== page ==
Actor Ryan Reynolds is pictured at the Cannes Film Festival in Cannes, southern France, in 2014 (AFP / Loic Venance)

Doctored photos use Ryan Reynolds to send political message in Canada

At least two photos of Canadian-American actor Ryan Reynolds shared on social media depict the “Deadpool” star holding t-shirts bearing political slogans. The images are doctored. The original photo showed American musician George Strait holding a country-themed t-shirt. The photo had previously been the target of many alterations for commercial purposes, with different logos displayed on the t-shirt, and Strait’s face replaced by that of other celebrities including Paul McCartney and Kit Harington.

Photos shared on Twitter and Facebook show Reynolds holding t-shirts bearing political messages such as, “Are you a Canadian or are you a Liberal,” or “I am a Canadian I will not sit down! I will not shut up! I will not comply. I want my country back!”

Screenshot taken on July 30, 2019 of a tweet
Screenshot taken on July 30, 2019 of a Facebook post

 

“Some Canadians are getting creative as the Election approaches,” the Twitter account @CPC2019Election commented, in reference to the upcoming Canadian federal elections on October 21.

Although the account uses official Conservative Party of Canada (CPC) imagery, it is not an official CPC account. It is run by Martin Dand, the stated administrator of another Twitter account dedicated to Canadian politics, which also shared the doctored Reynolds photo. Dand states on his personal Facebook page that he manages five political Facebook pages, at least one of which published the fake Reynolds photo.

As a result of this fact-check, the Facebook page Mountain Media updated its post on August 3, 2019 to state that the image is doctored.

However, a reverse image search reveals that Reynolds is not the man in the original photo. The original photo, available here on the Getty Images website, featured country music star Strait holding a t-shirt at the 48th Annual Academy of Country Music Awards in Las Vegas in 2013.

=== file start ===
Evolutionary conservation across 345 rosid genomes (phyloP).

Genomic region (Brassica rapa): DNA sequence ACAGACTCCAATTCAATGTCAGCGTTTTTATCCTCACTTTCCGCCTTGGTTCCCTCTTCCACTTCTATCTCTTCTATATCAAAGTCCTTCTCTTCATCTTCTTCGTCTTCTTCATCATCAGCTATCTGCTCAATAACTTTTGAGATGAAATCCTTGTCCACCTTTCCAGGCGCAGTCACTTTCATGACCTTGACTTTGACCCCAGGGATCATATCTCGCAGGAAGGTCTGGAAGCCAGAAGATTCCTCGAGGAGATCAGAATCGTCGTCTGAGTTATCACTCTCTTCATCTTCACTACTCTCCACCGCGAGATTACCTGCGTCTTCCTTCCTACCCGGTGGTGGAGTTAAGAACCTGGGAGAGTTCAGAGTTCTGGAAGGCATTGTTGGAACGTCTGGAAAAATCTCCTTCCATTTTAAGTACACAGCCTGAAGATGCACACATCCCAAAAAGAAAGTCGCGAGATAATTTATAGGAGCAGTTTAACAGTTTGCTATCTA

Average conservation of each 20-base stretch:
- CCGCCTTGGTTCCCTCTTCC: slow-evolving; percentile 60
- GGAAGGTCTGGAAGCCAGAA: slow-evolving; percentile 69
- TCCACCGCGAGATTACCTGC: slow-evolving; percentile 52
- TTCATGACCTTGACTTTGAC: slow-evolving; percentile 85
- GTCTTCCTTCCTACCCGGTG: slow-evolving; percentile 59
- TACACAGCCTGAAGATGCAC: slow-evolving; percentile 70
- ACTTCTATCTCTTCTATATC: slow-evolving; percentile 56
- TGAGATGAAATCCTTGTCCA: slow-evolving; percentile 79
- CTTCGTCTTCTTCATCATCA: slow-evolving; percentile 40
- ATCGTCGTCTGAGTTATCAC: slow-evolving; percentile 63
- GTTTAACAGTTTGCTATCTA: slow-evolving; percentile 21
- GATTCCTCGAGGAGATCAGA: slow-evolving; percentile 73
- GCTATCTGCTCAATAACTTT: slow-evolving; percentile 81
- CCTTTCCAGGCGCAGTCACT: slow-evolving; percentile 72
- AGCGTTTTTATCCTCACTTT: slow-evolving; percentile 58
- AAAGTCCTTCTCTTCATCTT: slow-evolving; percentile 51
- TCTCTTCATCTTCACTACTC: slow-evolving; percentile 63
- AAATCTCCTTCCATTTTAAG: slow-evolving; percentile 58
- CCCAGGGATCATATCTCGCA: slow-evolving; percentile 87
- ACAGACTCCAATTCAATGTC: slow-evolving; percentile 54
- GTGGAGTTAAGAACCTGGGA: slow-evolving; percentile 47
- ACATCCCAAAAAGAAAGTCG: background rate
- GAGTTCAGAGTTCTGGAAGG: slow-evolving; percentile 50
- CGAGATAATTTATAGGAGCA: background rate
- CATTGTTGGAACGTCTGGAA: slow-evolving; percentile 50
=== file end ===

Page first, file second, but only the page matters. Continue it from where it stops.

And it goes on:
The blue sweater sleeves, the way both hands are holding the t-shirt, as well as the man on the left and the background all match the Reynolds photo, with the difference that the King of Country’s face is above the shirt, not Reynolds’.

Screenshot taken on July 30, 2019 of George Strait in a Getty Images photo (Mike Windle)
Screenshot of doctored Ryan Reynolds photo with similarities to George Strait photo circled

 

Doctored for commercial use

Older social media posts show the same photo of Reynolds, with the exception that the t-shirt the Vancouver native is holding features Deadpool in an attempt to promote the sale of movie related merchandise. 

The Pikachu-Deadpool shirt is more representative of the way the altered photo of Strait was used before it was politicized in Canada: for commercial purposes. 

“I think the image is a prime target for manipulation just due to the nature of the framing and ease of removing the watermark and modifying the graphic on the t-shirt,” Mike Windle, the photographer, told AFP by email. 

Social media platforms and online sales websites alike hold troves of altered iterations of Windle’s photo, altered to promote certain products of popular culture. Among others, we found Kit Harington promoting “Game of Thrones” on a Russian sales website, Roger Waters showing off Pink Floyd swag on a Georgian forum, Paul McCartney boasting a Beatles shirt on Pinterest, and a proud Andrew Lincoln representing the television series “The Walking Dead” on a blog

Combo of four screenshots taken on July 31, 2019 of doctored photos

In each photo, Strait’s hands and the Country Music Awards background are visible. 

“If you look closely to the faked images, there is still a remnant of the Getty watermark in the lower right hand of the frame,“ Windle pointed out, in reference to the stock image supplier’s watermark noticeable on the original photo, and blurred in the fakes.  

Windle says he was not aware of his photo’s evolution on the internet since 2013: “I honestly had no idea that the image was used in any capacity.” 

“Images like these were captured in gift lounges at award shows and were usually an obligation for the talent; very ‘grip and grin’. Usually we wouldn't expect the images to be purchased and used outside of usage by the brand who makes the product,” he added.